Working During Your Cancer Treatment

Your guide to coping with work-life balance

One of the first things that may come to your mind post a cancer diagnosis is how it may affect your work-life balance. You may have questions like

Will my cancer treatment require long periods off work?

Will the side effects of treatment be manageable if I continue working?

Will my supervisor and peers be supportive?

As a crucial first step, consult with your physician and cancer care team about your plans to work, and how it will impact various aspects of your care. Weigh the pros and cons of how your treatment schedule will affect work and discuss the steps to efficiently manage the side effects. Make an informed decision about whether you want to continue working full time, opt for fewer hours, work remotely, or take a sabbatical.

Make the Choice That is Right for You

Going to work during your cancer treatment journey is largely a personal decision. Your caregiver and family might advise you to rest during your treatment journey. However, you may feel that working will

Give you a much-needed sense of routine

Help you feel good about yourself

Offer an additional source of income

Many cancer patients choose to continue working during treatment, since not all types of cancer treatments hinder your ability to work. Research also states that working during your cancer treatment journey enhances your life management skills and helps you maintain as normal a daily routine as possible. It also promotes an overall sense of well-being and boosts confidence levels. 

Some cancer patients may continue working full-time while they are getting their treatment, while others may choose to work on a part time basis. Some choose to work with a less demanding schedule and take a few sick leaves to cope with the treatment schedules and side effects. 

The most important aspects of sustaining a work-life balance during your cancer treatment journey are:

Your personal feelings and goals

Your family’s situation

The willingness and ability of your employer to accommodate any specific requirements that you may have

No matter who you are, your situation and journey are unique. It is critical to have open discussions with your loved ones and your employer and make sure that the choice you make is right for you.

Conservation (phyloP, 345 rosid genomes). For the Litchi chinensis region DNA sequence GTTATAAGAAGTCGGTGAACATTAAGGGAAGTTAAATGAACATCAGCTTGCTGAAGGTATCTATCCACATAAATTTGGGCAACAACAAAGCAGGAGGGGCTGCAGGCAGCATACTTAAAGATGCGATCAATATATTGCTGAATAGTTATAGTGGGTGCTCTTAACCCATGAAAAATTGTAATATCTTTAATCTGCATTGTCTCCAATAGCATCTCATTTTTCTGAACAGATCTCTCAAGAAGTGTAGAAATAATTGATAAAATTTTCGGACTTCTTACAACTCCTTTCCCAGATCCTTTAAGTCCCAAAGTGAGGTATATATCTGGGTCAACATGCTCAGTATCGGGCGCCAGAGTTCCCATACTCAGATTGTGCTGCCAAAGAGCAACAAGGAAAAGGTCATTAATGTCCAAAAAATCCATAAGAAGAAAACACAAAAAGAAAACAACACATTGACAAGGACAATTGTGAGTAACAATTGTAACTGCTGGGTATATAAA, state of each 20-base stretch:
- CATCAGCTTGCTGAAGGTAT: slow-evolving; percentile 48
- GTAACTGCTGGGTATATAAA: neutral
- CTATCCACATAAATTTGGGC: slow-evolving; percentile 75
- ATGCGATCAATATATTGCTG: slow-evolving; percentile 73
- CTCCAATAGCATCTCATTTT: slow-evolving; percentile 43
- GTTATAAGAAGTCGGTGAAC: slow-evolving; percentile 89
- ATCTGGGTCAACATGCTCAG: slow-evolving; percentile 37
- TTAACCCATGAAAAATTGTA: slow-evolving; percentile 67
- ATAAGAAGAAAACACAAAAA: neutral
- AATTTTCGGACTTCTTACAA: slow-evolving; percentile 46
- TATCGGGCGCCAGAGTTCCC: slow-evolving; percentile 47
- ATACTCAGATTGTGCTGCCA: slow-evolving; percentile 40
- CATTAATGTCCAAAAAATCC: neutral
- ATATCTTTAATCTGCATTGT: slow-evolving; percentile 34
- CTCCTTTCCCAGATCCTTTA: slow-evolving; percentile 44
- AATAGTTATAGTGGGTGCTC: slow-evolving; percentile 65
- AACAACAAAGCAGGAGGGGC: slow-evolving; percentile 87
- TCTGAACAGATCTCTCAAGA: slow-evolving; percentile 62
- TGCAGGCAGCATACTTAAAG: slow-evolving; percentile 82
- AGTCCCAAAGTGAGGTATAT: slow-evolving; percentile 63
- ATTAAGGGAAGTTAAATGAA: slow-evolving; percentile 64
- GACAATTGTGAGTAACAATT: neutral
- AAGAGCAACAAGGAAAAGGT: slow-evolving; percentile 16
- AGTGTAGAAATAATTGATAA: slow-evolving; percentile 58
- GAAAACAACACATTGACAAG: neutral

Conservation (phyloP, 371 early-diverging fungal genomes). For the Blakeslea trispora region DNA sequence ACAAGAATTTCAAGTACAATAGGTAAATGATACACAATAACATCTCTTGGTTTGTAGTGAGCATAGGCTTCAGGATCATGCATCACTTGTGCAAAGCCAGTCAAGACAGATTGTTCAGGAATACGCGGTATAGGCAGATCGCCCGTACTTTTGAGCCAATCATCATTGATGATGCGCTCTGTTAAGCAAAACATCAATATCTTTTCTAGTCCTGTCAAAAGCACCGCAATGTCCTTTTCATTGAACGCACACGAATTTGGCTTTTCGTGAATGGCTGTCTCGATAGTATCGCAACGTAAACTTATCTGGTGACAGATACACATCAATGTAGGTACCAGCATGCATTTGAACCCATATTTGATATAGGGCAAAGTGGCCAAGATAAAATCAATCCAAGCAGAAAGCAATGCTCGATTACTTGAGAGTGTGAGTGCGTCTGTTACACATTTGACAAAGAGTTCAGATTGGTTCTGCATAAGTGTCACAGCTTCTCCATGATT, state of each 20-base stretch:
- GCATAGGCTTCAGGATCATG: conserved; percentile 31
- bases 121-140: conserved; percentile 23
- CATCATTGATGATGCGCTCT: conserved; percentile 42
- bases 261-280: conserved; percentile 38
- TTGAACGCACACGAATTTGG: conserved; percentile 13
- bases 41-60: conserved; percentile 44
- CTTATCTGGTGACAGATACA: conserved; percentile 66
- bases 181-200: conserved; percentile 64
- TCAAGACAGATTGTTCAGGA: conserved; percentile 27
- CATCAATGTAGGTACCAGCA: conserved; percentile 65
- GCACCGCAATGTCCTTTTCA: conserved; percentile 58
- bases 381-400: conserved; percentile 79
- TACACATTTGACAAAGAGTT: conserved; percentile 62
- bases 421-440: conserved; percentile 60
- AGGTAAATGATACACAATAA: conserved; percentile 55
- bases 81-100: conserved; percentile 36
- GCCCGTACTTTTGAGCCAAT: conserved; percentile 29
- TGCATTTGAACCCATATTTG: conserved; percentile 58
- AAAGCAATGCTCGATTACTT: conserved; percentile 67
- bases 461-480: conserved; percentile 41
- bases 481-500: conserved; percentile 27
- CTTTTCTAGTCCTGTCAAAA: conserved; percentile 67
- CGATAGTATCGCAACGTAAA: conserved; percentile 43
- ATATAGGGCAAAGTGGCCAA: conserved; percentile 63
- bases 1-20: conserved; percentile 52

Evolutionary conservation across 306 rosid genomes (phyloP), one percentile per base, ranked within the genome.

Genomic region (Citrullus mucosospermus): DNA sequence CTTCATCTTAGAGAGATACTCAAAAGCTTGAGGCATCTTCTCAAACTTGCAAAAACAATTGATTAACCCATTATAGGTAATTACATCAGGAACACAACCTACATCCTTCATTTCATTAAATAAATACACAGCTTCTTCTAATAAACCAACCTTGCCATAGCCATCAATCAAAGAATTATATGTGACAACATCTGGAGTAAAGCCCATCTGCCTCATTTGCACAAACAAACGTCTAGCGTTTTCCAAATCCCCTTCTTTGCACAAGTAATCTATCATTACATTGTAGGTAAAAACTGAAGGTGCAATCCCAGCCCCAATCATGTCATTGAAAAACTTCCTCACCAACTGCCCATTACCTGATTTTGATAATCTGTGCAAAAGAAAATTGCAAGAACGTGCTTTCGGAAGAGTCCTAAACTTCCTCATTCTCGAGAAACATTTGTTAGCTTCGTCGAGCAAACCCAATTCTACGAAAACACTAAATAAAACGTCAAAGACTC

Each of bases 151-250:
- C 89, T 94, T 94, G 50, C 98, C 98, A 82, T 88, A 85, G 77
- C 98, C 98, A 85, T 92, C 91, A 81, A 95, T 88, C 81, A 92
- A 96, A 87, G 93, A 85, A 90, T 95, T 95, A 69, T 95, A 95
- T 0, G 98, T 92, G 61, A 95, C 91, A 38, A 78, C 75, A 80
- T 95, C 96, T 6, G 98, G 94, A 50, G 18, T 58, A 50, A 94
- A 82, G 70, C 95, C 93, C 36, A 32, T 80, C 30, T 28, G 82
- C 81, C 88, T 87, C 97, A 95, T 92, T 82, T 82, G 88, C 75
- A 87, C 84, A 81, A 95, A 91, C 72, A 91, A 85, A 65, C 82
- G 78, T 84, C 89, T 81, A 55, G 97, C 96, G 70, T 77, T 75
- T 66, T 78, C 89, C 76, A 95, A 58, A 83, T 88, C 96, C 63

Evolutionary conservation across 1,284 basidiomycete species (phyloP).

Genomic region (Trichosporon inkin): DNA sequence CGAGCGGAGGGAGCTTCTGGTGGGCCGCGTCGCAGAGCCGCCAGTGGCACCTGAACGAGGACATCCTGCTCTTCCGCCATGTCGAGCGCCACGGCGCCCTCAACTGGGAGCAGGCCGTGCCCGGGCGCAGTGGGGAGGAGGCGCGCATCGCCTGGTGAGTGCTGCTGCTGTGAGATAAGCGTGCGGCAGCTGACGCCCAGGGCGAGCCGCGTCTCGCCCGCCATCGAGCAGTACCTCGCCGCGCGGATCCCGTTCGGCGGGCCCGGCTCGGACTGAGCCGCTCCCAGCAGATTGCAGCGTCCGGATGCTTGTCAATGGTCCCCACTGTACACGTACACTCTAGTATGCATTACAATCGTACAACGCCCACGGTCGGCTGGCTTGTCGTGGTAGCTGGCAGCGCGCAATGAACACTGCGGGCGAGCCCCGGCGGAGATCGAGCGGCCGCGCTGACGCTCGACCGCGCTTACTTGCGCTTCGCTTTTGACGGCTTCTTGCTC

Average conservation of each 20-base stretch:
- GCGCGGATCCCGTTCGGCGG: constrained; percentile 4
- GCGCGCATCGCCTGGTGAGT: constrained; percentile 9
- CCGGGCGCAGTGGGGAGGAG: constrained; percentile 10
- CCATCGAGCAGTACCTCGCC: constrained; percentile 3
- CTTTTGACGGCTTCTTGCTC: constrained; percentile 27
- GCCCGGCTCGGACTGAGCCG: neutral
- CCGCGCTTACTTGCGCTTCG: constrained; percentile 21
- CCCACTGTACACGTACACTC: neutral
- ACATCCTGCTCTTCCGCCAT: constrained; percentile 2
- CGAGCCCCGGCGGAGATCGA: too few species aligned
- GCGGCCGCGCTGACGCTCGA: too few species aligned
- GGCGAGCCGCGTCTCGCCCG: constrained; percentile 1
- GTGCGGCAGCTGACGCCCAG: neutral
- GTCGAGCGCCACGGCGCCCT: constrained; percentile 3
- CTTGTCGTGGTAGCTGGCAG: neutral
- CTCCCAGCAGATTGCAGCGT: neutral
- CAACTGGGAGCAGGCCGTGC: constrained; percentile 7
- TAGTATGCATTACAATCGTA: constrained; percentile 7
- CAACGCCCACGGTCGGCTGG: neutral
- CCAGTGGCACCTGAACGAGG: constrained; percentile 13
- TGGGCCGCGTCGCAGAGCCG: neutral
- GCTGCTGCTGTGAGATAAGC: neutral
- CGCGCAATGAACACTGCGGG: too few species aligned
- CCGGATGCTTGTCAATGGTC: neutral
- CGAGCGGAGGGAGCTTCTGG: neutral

Talking to your boss and colleagues

It may initially be extremely hard to talk to anyone about your cancer. However, as you gradually ease into your routine of cancer care, you may find that it gets easier to talk about it. Telling people at work about your illness is a personal choice, however talking about it may help you cope with the new situation and help relieve some of your stress. Your behavior and reaction toward the ailment may also influence the way your supervisor and colleagues react and accept your illness. 

Do not let cancer define your worth as a professional. You can choose to speak about it openly and treat the situation in a very matter-of-fact manner. You can decide whom you want to tell about your illness and to what extent. As word gets around, you may find yourself being the center of temporary attention, however you will also notice that most people respond with compassion and exhibit a willingness to help. If you do have co-workers who may seem anxious or fearful about your situation, try to be patient and maintain an open channel of communication. A healthy work environment and support from your supervisor and colleagues makes it easier to promote a good work-life balance. 

There is no obligation to inform your manager about the reason for taking sick leaves, since healthcare is subject to confidentiality. However, it is advisable that your supervisor be informed about your illness and understands any factors which may limit your work capability while receiving treatment. Keeping in touch with your supervisor and colleagues while you are on sick leave makes it easier to return to work and be prepared for any future work commitments or deadlines.

your work

Your ability to work during your cancer treatment will primarily depend on several factors

  • The type of treatment you are undergoing
  • The type and severity of side effects you are experiencing
  • The impact of your cancer on your overall well-being
  • The stage of your cancer
  • The type of work that you do
  • It is advisable to explore options such as

Flexible work hours

  • Working from home on a few days
  • Creating a back-up who will handle things when you are out of office for treatment
  • Creating an effective and compassionate support system at work

Do not hesitate to ask for or accept help from your colleagues. Maintaining open channels of communication with the people you work with will encourage a healthy and trusting relationship during and after your cancer journey. Feel free to talk to your supervisor about your treatment journey and any challenges you may be facing during this time. Your co-workers and supervisor may be able to recommend effective methods to manage your work and time more effectively during treatment.

Above all, make a realistic assessment of your ability to work during your cancer treatment journey. The most important milestones will be Flexible work hours

  • Fulfilling your job duties as per agreed parameters during treatment
  • Keeping your supervisor informed of your sick leave schedule
  • Creating an effective back-up to ensure work continuity during your absence

Be aware of your rights and do not shy away from initiating a conversation with a trusted authority at work, if you feel you are becoming a victim of fears or prejudices at the workplace. Your aim should always be to effectively cope with the changes to life caused by cancer and focus on maintaining a good work-life balance, regardless of the disease.

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